This is a true story that I witnessed on a New Orleans street.
A little while back I was leading a bike ride around New Orleans. There were about six or seven riders in our group and we were taking a leisurely ride through the city, something I do quite often.
As we rode through a part of the city where a demolition project had blocked off the street we temporarily rode on the sidewalk. About halfway through one block on the sidewalk I noticed a pedestrian in front of us. I shouted “Good Morning!” – so he would turn around and see us passing by, on his right.
As I got closer to him, about five feet away, I noticed that he was waving a long shiny object back and forth in his right hand. In another second I was able to make out what the object was: It was a large knife; the blade was about seven or eight inches long.
He was waving this large knife in front of his abdomen, with the tip pointed away from him, as he “casually” walked down the street.
I immediately signaled for the bike riders behind me to stop, and I did likewise. At that point I was about three feet behind this guy. He never turned around to see me.
I waited there with the other bike riders as this nut continued to saunter down the street to the corner. At the corner he made a left hand turn, crossed the street, and continued walking with the knife still in front of him.
That’s when our bike ride continued, and to our great surprise in a few seconds we came upon two young police officers walking on foot patrol. I would guess they were in their mid twenties. It was a surprise to see them because police officers on foot patrol is a very rare sight in New Orleans. Very rare indeed.
I immediately stopped in front of the two officers and told them there was a nut walking down the street waving a big knife, and I pointed in the direction where he made his turn. I gave the officers a full description of his appearance, and as I was doing so a member of the bike group repeated to the officers: “He has a BIG knife.”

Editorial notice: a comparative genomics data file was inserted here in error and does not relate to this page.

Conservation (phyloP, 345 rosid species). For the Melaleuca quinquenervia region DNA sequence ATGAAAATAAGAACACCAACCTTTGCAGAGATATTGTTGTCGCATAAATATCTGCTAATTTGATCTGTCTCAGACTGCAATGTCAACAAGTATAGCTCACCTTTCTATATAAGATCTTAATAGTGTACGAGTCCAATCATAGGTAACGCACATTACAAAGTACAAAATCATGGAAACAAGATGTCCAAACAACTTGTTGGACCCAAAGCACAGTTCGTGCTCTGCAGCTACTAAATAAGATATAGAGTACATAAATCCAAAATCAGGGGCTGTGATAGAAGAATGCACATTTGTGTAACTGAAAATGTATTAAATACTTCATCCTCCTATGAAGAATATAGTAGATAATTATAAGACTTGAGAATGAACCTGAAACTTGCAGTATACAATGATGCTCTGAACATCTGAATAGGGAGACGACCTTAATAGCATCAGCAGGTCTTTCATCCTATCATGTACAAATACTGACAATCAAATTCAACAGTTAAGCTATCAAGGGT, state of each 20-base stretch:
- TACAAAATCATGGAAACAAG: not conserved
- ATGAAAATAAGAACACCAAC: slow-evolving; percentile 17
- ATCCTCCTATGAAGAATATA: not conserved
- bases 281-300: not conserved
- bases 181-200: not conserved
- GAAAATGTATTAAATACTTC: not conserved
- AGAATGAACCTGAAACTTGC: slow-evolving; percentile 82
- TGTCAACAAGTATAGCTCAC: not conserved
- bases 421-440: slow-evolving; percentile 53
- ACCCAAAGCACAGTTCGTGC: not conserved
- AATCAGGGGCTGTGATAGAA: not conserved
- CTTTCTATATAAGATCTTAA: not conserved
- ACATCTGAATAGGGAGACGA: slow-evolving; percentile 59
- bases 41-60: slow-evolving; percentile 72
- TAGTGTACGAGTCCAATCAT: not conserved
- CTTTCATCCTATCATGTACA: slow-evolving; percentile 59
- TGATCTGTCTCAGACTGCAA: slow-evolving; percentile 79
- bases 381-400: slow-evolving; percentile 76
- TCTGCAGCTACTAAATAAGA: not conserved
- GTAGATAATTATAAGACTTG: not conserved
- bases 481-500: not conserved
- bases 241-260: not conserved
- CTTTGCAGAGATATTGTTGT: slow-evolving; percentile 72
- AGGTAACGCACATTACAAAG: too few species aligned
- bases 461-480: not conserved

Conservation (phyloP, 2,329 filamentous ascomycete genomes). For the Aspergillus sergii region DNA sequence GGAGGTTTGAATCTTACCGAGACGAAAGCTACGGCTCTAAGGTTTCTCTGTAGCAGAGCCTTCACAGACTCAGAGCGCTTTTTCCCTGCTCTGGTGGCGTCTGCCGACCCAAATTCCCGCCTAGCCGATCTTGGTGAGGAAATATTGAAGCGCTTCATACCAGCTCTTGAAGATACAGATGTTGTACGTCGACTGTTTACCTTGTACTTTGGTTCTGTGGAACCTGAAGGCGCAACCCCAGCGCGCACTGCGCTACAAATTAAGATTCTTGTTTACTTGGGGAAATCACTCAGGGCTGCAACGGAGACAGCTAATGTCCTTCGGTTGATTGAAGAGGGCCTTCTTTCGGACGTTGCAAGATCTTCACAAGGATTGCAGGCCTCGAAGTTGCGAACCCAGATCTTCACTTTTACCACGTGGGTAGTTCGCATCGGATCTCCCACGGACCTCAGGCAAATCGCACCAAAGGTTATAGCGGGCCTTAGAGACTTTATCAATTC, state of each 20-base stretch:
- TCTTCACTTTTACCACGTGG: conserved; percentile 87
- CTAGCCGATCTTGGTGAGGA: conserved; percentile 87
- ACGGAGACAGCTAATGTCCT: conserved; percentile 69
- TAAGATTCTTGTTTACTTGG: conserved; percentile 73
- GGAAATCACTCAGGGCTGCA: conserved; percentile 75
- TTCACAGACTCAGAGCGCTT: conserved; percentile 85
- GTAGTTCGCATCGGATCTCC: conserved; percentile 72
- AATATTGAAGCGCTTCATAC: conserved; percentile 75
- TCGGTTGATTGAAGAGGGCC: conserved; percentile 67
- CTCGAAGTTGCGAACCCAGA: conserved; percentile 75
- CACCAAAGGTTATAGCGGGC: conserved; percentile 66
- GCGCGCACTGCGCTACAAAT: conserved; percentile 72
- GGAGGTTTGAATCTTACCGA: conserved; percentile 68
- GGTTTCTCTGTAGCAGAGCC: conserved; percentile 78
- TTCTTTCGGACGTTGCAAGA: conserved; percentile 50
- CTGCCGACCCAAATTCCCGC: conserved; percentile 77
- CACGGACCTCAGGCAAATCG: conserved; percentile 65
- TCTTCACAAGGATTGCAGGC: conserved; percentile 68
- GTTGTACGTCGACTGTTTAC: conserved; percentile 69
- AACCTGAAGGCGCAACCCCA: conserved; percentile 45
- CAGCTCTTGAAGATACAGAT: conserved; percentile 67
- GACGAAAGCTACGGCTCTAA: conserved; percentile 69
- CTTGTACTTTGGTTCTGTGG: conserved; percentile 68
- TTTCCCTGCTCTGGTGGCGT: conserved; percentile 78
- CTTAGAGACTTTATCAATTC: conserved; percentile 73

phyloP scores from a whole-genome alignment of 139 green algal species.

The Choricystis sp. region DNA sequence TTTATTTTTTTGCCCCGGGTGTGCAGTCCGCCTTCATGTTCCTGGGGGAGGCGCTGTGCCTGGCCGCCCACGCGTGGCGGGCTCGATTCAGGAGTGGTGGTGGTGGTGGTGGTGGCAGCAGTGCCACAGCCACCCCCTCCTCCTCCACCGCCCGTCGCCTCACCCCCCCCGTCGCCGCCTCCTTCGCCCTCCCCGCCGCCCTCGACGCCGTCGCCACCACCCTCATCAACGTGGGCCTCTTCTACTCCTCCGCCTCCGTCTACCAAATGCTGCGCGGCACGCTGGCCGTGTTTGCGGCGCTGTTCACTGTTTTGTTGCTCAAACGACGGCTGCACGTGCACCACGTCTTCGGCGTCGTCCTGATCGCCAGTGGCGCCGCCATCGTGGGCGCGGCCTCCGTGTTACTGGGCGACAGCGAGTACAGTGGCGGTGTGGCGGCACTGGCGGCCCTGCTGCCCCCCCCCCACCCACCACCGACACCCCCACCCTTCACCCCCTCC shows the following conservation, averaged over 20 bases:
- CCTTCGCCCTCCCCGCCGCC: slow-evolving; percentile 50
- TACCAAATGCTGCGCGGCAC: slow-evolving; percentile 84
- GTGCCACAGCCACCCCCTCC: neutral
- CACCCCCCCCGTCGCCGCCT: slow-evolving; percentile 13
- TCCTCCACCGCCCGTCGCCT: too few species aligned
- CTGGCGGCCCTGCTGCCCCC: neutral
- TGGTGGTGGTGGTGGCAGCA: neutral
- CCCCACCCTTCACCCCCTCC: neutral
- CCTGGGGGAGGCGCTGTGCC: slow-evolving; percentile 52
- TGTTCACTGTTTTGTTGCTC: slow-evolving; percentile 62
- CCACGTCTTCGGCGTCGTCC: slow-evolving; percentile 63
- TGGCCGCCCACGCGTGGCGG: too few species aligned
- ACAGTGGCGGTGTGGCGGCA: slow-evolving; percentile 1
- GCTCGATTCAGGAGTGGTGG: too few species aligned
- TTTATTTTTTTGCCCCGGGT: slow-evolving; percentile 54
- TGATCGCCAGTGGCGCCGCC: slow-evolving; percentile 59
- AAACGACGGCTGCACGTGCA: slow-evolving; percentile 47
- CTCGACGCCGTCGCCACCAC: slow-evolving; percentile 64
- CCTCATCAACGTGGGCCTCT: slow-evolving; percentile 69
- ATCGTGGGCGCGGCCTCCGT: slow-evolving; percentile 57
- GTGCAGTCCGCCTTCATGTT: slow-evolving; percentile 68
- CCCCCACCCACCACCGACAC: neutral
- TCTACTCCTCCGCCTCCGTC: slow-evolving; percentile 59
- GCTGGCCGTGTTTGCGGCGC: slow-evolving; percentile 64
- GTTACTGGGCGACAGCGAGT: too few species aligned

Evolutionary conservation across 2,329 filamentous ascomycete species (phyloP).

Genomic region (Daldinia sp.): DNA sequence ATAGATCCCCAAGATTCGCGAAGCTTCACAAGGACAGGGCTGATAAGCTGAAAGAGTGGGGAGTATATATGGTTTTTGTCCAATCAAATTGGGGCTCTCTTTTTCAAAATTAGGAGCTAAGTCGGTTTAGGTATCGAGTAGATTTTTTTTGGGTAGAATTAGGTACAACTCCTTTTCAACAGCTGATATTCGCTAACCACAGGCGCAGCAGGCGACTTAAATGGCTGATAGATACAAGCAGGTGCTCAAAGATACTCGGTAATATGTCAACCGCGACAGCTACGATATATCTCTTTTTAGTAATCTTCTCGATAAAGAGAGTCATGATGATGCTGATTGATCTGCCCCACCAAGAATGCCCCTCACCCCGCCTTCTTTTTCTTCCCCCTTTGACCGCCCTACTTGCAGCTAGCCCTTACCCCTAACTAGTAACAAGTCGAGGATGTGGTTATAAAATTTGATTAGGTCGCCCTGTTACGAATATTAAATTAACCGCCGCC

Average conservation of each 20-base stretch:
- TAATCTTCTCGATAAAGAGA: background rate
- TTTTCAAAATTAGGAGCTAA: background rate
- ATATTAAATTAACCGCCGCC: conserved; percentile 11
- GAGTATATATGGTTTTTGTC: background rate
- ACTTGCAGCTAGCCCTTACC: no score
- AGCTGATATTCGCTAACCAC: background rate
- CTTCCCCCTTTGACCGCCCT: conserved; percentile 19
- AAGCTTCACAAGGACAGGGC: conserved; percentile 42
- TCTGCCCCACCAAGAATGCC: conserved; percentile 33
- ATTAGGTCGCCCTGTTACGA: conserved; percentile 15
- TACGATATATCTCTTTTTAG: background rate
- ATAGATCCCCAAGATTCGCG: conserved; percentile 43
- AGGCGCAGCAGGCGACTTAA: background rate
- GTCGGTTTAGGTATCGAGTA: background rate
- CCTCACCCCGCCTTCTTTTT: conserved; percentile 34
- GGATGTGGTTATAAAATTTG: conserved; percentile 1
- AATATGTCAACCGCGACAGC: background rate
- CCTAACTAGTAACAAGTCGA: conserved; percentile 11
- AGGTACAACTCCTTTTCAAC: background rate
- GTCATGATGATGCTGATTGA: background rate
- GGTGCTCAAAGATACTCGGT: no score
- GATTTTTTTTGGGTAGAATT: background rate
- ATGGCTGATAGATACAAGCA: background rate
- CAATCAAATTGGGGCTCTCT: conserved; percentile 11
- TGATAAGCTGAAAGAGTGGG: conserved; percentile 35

Now clearly, the guy with the knife was deranged. Nobody in his right mind walks down a city street waving a large kitchen knife back and forth. You would expect the police to find him and disarm him, right?
But that’s not what they did. They did not follow the guy. They did not give chase. In fact, they did not walk one single step in the direction of the nut with the knife. They stopped their foot patrol and stood exactly in place, and then they mumbled something into their shoulder mounted walkie-talkie.
Meanwhile, the guy with the knife continued on his way. Who knows if he stabbed someone? I don’t, but what I do know is this.
Years ago the police acted differently. I have several cops in my extended family and I remember watching one of them react when I was walking with him on the street and he suspected a burglary was in progress as we passed by a particular house. He jumped, and I do mean JUMPED into action.
The police don’t do that anymore. They are scared of the consequences if they make a “mistake.” If they confront someone with a knife and he refuses to drop it, what do the cops do? Use their taser? What if that doesn’t work and he lunges at them? What do they do next? Shoot him? That might end very badly for the cops.
So they basically do nothing. They have been conditioned, and sometimes directly ordered, to “Stand Down.” The result is chaos and lawlessness in our streets, which our politicians and so called “community leaders” have concluded is better than rioting.
Some choice the Ferguson Effect has given city dwellers: Chaos or riots, take your pick. No wonder why so many people are fleeing America’s large cities.
Michael Weinberger is the founder of the Home Defense Foundation in New Orleans.